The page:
The past few months have been tough for UK charities. Concerns over fundraising practices have put fundraising and its regulation front and centre. While the behaviour of only a handful of charities among thousands has been questioned, the impact has been felt throughout the charitable sector in the UK.
UK charities are experiencing backlash unlike anything we’ve seen in Canada. So what does this mean for Canadian charities? In this post, we provide a quick overview of what’s happening in the UK, the lessons we can learn, steps the Canadian charitable sector is taking, and what else we can do to prevent something similar from happening here.
The UK Context
It started in May when media reports claimed that 92-year-old Olive Cooke, an avid supporter of charity and one of the UK’s oldest and longest-serving poppy sellers, died by suicide because of overwhelming charity solicitations. While her family quickly denied that charities were to blame for her death – the story took flight.
In July, the Daily Mail tabloid conducted an undercover investigation of a London-based call centre that led to a government review of four prominent charities. The investigation alleged that abusive practices took place, including the use of high-pressure tactics and calls to people registered on an opt-out list for phone solicitation, a list that includes people with Alzheimer’s and dementia.
Then last month, the Information Commissioner’s Office was reported to be examining reports that Samuel Rae, an 87-year old man with dementia had his personal details sold to charities up to 200 times. He lost £35,000 after his information ended up with scammers.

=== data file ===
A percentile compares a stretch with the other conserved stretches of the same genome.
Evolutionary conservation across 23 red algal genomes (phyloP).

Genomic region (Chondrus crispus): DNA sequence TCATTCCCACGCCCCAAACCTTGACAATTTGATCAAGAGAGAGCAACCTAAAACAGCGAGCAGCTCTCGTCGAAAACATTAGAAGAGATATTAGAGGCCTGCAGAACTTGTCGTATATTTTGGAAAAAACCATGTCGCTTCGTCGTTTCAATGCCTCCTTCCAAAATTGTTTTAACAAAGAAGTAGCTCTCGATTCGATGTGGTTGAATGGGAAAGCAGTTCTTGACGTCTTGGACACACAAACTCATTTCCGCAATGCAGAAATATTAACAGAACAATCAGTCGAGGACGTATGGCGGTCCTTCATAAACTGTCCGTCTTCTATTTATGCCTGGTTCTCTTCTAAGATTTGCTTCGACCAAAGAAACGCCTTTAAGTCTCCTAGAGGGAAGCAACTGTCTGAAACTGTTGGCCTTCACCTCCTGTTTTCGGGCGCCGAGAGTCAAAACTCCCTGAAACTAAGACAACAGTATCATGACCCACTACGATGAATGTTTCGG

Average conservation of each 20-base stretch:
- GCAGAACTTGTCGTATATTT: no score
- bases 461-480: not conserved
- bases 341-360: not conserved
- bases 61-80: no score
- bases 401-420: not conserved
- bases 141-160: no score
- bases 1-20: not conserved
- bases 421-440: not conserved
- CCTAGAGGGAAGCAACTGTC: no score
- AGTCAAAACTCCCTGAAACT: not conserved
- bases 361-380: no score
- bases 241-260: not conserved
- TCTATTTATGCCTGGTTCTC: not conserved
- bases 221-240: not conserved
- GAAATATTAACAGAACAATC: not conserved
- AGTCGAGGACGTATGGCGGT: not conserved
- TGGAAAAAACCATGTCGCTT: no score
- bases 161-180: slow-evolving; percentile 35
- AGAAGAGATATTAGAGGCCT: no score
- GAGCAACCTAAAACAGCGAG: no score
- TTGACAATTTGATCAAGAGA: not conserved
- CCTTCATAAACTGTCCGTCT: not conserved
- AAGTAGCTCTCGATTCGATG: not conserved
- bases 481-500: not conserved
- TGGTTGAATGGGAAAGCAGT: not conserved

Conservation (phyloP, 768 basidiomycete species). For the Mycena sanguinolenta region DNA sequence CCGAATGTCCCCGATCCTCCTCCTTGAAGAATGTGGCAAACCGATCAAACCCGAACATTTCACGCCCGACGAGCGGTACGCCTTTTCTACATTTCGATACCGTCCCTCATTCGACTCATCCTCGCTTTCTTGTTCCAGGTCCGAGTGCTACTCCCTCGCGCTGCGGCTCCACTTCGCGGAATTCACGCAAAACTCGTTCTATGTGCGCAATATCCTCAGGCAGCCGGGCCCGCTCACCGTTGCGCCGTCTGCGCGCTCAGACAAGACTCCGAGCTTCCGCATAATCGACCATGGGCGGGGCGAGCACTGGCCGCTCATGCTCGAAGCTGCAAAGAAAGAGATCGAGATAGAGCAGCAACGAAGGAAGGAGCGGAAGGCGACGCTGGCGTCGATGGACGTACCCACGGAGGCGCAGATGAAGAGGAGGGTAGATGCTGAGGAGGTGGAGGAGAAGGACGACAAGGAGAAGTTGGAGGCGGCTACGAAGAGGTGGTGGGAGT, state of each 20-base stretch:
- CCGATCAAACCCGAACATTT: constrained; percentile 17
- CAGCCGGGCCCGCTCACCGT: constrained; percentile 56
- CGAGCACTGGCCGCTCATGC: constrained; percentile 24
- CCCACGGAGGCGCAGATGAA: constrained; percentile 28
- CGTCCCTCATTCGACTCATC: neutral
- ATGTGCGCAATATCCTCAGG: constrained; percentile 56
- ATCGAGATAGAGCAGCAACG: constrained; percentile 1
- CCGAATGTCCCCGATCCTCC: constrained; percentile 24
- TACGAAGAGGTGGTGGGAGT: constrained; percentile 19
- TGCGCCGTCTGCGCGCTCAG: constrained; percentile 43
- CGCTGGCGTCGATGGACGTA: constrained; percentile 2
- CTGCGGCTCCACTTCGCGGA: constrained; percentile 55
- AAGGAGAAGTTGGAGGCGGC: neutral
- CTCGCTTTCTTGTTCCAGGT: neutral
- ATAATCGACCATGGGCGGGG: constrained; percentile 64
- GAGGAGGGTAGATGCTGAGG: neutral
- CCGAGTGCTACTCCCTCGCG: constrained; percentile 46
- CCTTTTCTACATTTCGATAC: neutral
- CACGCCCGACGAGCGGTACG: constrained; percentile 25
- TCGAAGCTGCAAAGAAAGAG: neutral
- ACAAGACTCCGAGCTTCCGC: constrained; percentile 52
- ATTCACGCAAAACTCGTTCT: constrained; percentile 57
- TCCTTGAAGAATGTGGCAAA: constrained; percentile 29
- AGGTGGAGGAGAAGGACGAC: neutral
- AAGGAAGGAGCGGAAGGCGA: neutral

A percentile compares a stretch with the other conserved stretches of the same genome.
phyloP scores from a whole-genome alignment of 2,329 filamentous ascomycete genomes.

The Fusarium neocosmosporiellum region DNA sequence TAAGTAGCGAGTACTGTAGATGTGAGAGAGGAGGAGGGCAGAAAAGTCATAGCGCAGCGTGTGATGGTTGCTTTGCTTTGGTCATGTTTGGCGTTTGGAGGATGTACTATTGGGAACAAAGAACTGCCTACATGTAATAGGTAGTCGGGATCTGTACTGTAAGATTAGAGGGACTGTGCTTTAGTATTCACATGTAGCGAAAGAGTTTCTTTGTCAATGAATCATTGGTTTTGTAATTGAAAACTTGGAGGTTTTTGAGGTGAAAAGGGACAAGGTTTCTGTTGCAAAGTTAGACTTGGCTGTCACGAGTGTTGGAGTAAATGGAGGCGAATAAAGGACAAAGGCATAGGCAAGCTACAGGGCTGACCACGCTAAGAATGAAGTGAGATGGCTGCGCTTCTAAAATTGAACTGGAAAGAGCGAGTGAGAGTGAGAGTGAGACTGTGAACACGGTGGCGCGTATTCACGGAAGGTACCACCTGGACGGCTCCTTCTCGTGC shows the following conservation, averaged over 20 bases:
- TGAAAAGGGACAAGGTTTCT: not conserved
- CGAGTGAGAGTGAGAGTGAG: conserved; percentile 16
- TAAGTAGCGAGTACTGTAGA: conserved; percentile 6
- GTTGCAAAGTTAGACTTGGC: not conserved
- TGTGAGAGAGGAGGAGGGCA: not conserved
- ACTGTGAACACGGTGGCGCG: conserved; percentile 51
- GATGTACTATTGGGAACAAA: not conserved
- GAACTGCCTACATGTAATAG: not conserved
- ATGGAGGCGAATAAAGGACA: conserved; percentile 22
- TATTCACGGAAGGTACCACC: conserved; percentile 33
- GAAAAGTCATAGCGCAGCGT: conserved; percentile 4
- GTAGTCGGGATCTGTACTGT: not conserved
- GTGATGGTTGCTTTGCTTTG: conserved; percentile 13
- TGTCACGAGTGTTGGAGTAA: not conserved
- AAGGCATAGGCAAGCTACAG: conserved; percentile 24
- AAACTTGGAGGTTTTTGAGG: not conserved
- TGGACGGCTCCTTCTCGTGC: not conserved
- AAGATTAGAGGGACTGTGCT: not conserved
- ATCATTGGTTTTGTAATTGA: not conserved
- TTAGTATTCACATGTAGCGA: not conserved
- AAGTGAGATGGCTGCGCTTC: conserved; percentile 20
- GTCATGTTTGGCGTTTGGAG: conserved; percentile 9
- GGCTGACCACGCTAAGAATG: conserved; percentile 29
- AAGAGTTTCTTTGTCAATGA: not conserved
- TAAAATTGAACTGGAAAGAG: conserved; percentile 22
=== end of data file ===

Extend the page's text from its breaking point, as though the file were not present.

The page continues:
Public trust in UK charities is at an eight-year low and it’s clear that fundraising tactics used by some charities are creating distrust and damaging public perceptions. In response to public outcry, this summer the government commissioned a review of the current model of fundraising regulation.
Implications for UK charities
Sir Stuart Etherington, chief executive of the National Council of Voluntary Organisations (NCVO), led a review into the current self-regulated fundraising model. The findings were published in September and shortly thereafter the Cabinet Office accepted all recommendations.
A new fundraising regulator
The review concludes that the current regulatory system governed by the Fundraising Standards Board (FRSB) has lost the confidence of the public and fundraising organizations. Currently, the FRSB adjudicates against standards set by the Institute of Fundraising, the professional membership body for UK fundraisers. The review recommends the creation of a new fundraising regulator, one that would own and enforce the code of fundraising practice and be accountable to Parliament. It would proactively investigate breaches of standards and enforce sanctions including “naming and shaming” organizations, ordering compulsory training and suspending organizations from specific fundraising practices.
Opting out of fundraising communications
The review finds that the public is frustrated by their lack of control over how they are contacted for fundraising. In response, it recommends the creation of a fundraising preference service that allows individuals to opt out of charity appeals. Fundraisers would be required to check names against the opt-out list before soliciting donations.
Criticisms of review recommendations
While the review supports the self-regulation of fundraising, it takes the ownership of fundraising standards away from the fundraising community. Andrew Watt, President and CEO of the Association of Fundraising Professionals (AFP), believes this is a mistake. Watt states, “While an independent regulatory body plays an important role, it is wrong to implement recommendations built on the assumption that fundraisers cannot be trusted.”